Why do people believe politicians’ lies?

‘We must reject the culture in which facts themselves are manipulated and even manufactured,’ said Joseph Biden, the new president of the United States.
He had every reason to say so. His predecessor, Donald Trump, had made 30,573 false or misleading claims as president. Nearly half came in his final year.
“Over time, Trump unleashed his falsehoods with increasing frequency and ferocity, often by the scores in a single campaign speech or tweetstorm.
What began as a relative trickle of misrepresentations, including 10 on his first day and five on the second, built into a torrent through Trump’s final days as he frenetically spread wild theories that the coronavirus pandemic would disappear “like a miracle” and that the presidential election had been stolen — the claim that inspired Trump supporters to attack Congress on Jan. 6 and prompted his second impeachment.’ (Glenn Kessler in the Washington Post 24.01.2021).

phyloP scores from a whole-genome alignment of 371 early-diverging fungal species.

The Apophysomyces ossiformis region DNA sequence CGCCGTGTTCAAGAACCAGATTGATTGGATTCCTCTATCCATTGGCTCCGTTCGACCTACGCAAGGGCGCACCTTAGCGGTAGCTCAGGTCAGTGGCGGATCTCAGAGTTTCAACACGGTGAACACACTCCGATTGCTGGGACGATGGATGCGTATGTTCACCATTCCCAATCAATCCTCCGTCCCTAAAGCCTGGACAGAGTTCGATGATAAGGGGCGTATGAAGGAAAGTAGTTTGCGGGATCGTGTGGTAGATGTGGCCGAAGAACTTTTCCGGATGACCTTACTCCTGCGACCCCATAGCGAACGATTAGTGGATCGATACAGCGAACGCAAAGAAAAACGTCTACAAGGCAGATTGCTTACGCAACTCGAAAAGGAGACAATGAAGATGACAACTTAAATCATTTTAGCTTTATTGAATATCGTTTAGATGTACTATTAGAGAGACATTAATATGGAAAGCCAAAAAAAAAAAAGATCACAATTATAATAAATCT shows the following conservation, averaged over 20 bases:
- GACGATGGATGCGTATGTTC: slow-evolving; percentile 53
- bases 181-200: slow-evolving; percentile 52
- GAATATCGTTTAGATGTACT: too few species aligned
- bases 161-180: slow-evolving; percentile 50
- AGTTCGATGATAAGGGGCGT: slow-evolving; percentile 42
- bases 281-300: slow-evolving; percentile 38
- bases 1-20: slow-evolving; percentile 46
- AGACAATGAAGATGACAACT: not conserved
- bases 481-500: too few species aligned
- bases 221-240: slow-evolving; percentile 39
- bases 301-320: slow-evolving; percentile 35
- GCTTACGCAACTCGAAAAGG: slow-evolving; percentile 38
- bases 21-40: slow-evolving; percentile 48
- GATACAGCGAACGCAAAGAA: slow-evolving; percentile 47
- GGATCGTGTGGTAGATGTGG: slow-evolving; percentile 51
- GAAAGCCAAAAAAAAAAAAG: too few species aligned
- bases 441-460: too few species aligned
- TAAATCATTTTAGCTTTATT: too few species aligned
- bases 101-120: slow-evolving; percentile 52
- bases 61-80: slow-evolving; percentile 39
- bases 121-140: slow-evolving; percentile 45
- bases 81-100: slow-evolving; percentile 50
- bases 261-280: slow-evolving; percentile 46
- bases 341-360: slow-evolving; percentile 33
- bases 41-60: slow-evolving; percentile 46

The irony of it all, 74 million Americans believed Trump and voted for him. And we know the US is no mean country. It claims to be a great nation. Two centuries of democracy, almost totally literate people and the richest country in the world. Why would so many Americans believe in the false claims of Trump?
Reality is no different in other countries across the globe. In every country, political leaders (and leaders in other domains too) lie at will and people soak them in. So the crucial question, what makes people believe in the lies of their leaders, especially those of the political ones?
For a drowning human, even the thinnest handle will bring hope. The promises and lies that the politicians spread out every day, every moment, become those thin handles that they hold on to. Unfortunately, they never realize that these lies could only take them deeper into the water and ultimately make them drown.

M.K. George SJ